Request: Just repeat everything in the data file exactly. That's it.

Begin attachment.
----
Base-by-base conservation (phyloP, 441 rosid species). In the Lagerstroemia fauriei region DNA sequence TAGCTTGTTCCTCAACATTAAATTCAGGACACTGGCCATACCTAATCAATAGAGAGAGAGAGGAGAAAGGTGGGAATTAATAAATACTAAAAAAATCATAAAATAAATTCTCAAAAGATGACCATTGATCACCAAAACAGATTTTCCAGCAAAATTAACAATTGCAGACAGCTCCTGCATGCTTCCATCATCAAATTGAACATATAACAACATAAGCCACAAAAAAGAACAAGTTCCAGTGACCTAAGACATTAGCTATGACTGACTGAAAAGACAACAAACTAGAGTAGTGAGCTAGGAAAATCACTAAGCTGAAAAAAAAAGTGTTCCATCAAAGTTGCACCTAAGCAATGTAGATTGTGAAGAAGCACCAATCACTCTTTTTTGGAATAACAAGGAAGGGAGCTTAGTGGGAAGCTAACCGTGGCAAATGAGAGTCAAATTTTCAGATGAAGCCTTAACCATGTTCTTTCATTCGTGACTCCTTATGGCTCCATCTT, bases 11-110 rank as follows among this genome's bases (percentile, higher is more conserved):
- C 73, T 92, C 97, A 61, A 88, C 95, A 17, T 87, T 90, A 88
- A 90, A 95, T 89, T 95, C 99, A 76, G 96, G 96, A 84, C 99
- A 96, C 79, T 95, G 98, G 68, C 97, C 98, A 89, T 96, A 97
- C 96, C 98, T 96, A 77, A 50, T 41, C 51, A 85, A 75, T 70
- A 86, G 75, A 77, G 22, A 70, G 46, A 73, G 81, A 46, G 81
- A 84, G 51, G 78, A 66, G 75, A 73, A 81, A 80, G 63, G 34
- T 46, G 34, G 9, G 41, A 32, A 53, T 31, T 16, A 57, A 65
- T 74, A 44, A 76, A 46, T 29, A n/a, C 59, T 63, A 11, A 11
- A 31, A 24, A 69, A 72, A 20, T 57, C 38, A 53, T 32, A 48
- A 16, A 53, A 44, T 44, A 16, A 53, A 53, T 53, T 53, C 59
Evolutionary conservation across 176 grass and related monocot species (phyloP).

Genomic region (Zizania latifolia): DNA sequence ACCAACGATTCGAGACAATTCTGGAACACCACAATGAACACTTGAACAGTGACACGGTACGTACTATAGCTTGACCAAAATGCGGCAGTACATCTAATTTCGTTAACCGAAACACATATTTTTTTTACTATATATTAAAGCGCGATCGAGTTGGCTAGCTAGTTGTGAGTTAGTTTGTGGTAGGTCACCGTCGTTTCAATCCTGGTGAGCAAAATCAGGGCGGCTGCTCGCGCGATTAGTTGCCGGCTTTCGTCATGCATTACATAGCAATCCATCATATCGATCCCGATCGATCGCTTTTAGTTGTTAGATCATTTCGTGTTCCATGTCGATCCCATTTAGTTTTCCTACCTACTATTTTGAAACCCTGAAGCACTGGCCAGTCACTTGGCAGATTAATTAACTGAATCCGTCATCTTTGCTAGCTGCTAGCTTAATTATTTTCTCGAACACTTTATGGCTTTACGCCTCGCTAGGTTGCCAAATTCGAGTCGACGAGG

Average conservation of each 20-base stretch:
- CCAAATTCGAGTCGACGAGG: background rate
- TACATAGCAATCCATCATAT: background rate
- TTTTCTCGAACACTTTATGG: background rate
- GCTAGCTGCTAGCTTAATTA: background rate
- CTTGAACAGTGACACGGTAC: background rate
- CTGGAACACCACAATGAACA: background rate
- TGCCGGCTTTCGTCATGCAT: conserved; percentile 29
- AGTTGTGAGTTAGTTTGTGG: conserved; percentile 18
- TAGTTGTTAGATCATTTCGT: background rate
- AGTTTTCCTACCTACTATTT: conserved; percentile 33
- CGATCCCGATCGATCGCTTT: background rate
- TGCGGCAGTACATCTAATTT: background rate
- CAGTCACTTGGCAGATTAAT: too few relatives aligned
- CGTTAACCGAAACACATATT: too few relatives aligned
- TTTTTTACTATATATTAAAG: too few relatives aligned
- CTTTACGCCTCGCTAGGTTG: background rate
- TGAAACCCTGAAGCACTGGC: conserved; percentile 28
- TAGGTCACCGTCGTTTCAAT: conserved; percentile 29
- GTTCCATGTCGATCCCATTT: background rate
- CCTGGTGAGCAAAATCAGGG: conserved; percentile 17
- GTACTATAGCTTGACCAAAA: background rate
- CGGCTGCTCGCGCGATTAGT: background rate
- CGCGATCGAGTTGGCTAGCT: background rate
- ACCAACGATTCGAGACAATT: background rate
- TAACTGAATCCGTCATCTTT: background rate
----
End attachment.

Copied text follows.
Base-by-base conservation (phyloP, 441 rosid species). In the Lagerstroemia fauriei region DNA sequence TAGCTTGTTCCTCAACATTAAATTCAGGACACTGGCCATACCTAATCAATAGAGAGAGAGAGGAGAAAGGTGGGAATTAATAAATACTAAAAAAATCATAAAATAAATTCTCAAAAGATGACCATTGATCACCAAAACAGATTTTCCAGCAAAATTAACAATTGCAGACAGCTCCTGCATGCTTCCATCATCAAATTGAACATATAACAACATAAGCCACAAAAAAGAACAAGTTCCAGTGACCTAAGACATTAGCTATGACTGACTGAAAAGACAACAAACTAGAGTAGTGAGCTAGGAAAATCACTAAGCTGAAAAAAAAAGTGTTCCATCAAAGTTGCACCTAAGCAATGTAGATTGTGAAGAAGCACCAATCACTCTTTTTTGGAATAACAAGGAAGGGAGCTTAGTGGGAAGCTAACCGTGGCAAATGAGAGTCAAATTTTCAGATGAAGCCTTAACCATGTTCTTTCATTCGTGACTCCTTATGGCTCCATCTT, bases 11-110 rank as follows among this genome's bases (percentile, higher is more conserved):
- C 73, T 92, C 97, A 61, A 88, C 95, A 17, T 87, T 90, A 88
- A 90, A 95, T 89, T 95, C 99, A 76, G 96, G 96, A 84, C 99
- A 96, C 79, T 95, G 98, G 68, C 97, C 98, A 89, T 96, A 97
- C 96, C 98, T 96, A 77, A 50, T 41, C 51, A 85, A 75, T 70
- A 86, G 75, A 77, G 22, A 70, G 46, A 73, G 81, A 46, G 81
- A 84, G 51, G 78, A 66, G 75, A 73, A 81, A 80, G 63, G 34
- T 46, G 34, G 9, G 41, A 32, A 53, T 31, T 16, A 57, A 65
- T 74, A 44, A 76, A 46, T 29, A n/a, C 59, T 63, A 11, A 11
- A 31, A 24, A 69, A 72, A 20, T 57, C 38, A 53, T 32, A 48
- A 16, A 53, A 44, T 44, A 16, A 53, A 53, T 53, T 53, C 59
Evolutionary conservation across 176 grass and related monocot species (phyloP).

Genomic region (Zizania latifolia): DNA sequence ACCAACGATTCGAGACAATTCTGGAACACCACAATGAACACTTGAACAGTGACACGGTACGTACTATAGCTTGACCAAAATGCGGCAGTACATCTAATTTCGTTAACCGAAACACATATTTTTTTTACTATATATTAAAGCGCGATCGAGTTGGCTAGCTAGTTGTGAGTTAGTTTGTGGTAGGTCACCGTCGTTTCAATCCTGGTGAGCAAAATCAGGGCGGCTGCTCGCGCGATTAGTTGCCGGCTTTCGTCATGCATTACATAGCAATCCATCATATCGATCCCGATCGATCGCTTTTAGTTGTTAGATCATTTCGTGTTCCATGTCGATCCCATTTAGTTTTCCTACCTACTATTTTGAAACCCTGAAGCACTGGCCAGTCACTTGGCAGATTAATTAACTGAATCCGTCATCTTTGCTAGCTGCTAGCTTAATTATTTTCTCGAACACTTTATGGCTTTACGCCTCGCTAGGTTGCCAAATTCGAGTCGACGAGG

Average conservation of each 20-base stretch:
- CCAAATTCGAGTCGACGAGG: background rate
- TACATAGCAATCCATCATAT: background rate
- TTTTCTCGAACACTTTATGG: background rate
- GCTAGCTGCTAGCTTAATTA: background rate
- CTTGAACAGTGACACGGTAC: background rate
- CTGGAACACCACAATGAACA: background rate
- TGCCGGCTTTCGTCATGCAT: conserved; percentile 29
- AGTTGTGAGTTAGTTTGTGG: conserved; percentile 18
- TAGTTGTTAGATCATTTCGT: background rate
- AGTTTTCCTACCTACTATTT: conserved; percentile 33
- CGATCCCGATCGATCGCTTT: background rate
- TGCGGCAGTACATCTAATTT: background rate
- CAGTCACTTGGCAGATTAAT: too few relatives aligned
- CGTTAACCGAAACACATATT: too few relatives aligned
- TTTTTTACTATATATTAAAG: too few relatives aligned
- CTTTACGCCTCGCTAGGTTG: background rate
- TGAAACCCTGAAGCACTGGC: conserved; percentile 28
- TAGGTCACCGTCGTTTCAAT: conserved; percentile 29
- GTTCCATGTCGATCCCATTT: background rate
- CCTGGTGAGCAAAATCAGGG: conserved; percentile 17
- GTACTATAGCTTGACCAAAA: background rate
- CGGCTGCTCGCGCGATTAGT: background rate
- CGCGATCGAGTTGGCTAGCT: background rate
- ACCAACGATTCGAGACAATT: background rate
- TAACTGAATCCGTCATCTTT: background rate